Museum of the National Bank of Belgium

Wenn es kein Logo gibt, wird diese Spalte einfach leer gelassen. Das Bild oben bitte löschen.
(Dieser Text wird nicht dargestellt.)

Rue du Bois sauvage 10 (Wildewoudstraat10)
1000 Brussels
Tel: +32 (0)2 221 22 06

The Museum of the National Bank of Belgium is located on a small street across from the well-known Cathedral of Saints Michael and Gudula. It is the Museum of Belgium’s central bank and the exhibits are distributed over 15 rooms, focusing on four main themes: the history of means of payment and the Bank’s own background, its tasks and activities, the role of the currency in the economy and finally, money as a cultural phenomenon.

The majority of the displays are in French only, and to a lesser extent, a few are bilingual: French and Flemish. At the entrance to each room, the text is in French, Flemish, and English.

The first three rooms comprise the former office of the governor, the Board room, and the room in which the annual General meeting of shareholders used to be held. These offices were in use until 1953 and are now open to the public.

Money in All Its Forms

In the largest of the exhibit rooms (Room 4), are displays of various forms of money used as means of exchange, as money did not always exist in its present form. Examples follow the evolution of money from its origins to the present day.

Pre-coinage commodities used for barter exchange such as teeth, ivory, and bracelets are on display, followed by the first known coins of Lydia and the Classical and Hellenistic periods of Greece. Other areas of coins on display include Celtic (150-50 BC), Roman Republic and Empire, 14th- and 15th-century Middle Ages, 17th- and 18th-centuries, Spanish coins in America, and Belgian coins from 1830 to 2001.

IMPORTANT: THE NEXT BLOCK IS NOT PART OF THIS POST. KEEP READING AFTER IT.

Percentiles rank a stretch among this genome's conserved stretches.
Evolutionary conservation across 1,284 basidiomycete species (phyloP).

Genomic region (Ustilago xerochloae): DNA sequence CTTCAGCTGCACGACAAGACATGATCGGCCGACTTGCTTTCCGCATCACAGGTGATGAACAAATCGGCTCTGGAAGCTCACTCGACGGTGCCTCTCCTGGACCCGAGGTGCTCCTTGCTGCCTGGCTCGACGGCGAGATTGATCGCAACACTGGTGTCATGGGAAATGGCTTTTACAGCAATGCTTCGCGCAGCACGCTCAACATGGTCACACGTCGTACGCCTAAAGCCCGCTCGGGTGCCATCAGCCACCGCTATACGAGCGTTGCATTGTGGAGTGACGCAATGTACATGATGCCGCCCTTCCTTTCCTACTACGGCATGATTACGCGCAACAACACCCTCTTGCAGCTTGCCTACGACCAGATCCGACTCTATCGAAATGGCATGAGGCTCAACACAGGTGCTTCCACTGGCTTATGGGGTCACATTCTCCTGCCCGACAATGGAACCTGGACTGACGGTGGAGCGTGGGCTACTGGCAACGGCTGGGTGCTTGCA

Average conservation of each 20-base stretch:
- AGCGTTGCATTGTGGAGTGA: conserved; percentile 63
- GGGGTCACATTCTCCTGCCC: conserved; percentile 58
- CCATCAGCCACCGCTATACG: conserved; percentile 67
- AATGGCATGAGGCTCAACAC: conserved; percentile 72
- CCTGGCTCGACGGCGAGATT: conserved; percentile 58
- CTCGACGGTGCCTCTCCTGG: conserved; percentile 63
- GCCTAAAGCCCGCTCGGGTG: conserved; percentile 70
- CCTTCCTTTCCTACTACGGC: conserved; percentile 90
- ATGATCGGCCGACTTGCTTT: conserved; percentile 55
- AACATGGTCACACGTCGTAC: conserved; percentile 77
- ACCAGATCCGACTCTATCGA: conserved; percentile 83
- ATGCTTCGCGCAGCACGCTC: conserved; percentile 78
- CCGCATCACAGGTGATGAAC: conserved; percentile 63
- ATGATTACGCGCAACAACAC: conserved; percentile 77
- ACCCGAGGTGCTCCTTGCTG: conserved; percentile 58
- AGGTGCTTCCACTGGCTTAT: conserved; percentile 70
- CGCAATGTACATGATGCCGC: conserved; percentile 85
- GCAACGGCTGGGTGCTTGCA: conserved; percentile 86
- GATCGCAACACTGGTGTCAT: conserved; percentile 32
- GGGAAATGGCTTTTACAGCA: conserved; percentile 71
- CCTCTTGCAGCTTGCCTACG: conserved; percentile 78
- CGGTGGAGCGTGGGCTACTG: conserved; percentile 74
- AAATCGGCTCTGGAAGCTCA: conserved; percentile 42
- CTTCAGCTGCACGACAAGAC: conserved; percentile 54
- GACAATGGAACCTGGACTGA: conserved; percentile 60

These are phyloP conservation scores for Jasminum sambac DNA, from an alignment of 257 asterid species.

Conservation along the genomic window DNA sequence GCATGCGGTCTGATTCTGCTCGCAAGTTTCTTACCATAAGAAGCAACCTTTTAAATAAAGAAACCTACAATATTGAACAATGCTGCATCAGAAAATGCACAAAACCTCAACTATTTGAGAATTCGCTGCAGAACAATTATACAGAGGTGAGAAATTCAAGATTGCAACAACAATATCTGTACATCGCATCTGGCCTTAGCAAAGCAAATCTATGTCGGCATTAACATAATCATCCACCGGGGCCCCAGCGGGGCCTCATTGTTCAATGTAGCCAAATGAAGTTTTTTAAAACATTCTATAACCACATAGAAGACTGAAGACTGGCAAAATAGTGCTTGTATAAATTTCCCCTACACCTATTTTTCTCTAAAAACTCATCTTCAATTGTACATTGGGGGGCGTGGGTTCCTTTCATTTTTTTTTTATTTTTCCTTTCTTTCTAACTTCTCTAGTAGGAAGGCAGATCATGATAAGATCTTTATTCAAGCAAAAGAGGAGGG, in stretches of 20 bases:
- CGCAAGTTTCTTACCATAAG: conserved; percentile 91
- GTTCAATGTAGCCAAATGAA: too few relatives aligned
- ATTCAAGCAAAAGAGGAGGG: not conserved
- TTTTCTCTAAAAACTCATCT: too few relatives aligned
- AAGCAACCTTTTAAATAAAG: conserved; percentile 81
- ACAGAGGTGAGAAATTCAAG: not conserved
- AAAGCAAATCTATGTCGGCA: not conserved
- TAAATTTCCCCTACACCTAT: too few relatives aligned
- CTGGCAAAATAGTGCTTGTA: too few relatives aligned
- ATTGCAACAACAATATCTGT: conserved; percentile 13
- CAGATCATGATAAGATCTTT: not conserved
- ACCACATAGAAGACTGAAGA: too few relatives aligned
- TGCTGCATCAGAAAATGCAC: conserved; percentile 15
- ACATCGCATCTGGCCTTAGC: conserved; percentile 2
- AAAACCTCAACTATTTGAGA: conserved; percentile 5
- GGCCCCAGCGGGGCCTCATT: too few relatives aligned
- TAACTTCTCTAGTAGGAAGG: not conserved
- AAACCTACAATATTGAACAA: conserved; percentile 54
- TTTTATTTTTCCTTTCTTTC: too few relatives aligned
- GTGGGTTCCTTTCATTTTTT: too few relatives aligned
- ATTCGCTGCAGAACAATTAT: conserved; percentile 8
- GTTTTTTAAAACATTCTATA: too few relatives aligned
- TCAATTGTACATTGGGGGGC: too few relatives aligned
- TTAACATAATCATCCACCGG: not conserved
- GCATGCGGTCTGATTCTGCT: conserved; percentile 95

There are multiple displays of banknotes. Two have themes from World Wars I and II, with the latter including notes from Ravensbrück and Theresienstadt Nazi concentration camps, a Japanese East Indian occupation note, and a £20-Operation Bernhard forgery. Banknotes about wars and revolutions from the 16th-20th centuries feature a pair of U.S. 1864 Confederate notes, and high denomination inflation notes issued during the 18th-20th centuries. Also included are a series of Belgian notes from 1830 to 2002, notes from its previous Belgian Congo from 1885 and the independent country up to 1971, and one high-denomination note from each country prior to their entry in the euro area (i.e., euro zone).

Banknotes and Their Secrets

The various stages in the production of the banknote and the different security features incorporated into it is the theme of Room 6. All the euro banknotes are produced by 14 printing processes, under the control of the National Bank of Belgium. In order to fulfill its role properly, the banknote must be easily identifiable by the user, resistant to handling and safe against forgery attempts.

The Role of the Central Bank

Several rooms explain the National Bank of Belgium’s role as the nation’s central bank. Be it the guardian of the currency to keep prices stable, it also controls monetary policy by adjusting the interest rate on very short-term loans. Exhibits explain how the central bank influences the rates charged by the commercial banks and how it will raise or lower its rates in response to the threats of inflation or deflation.

This text was written by Howard M. Berlin and first published in his book Numismatourist in 2014.

You can order his numismatic guidebook at Amazon.

Howard M. Berlin has his own website.

alle Museen und Münzsammlungen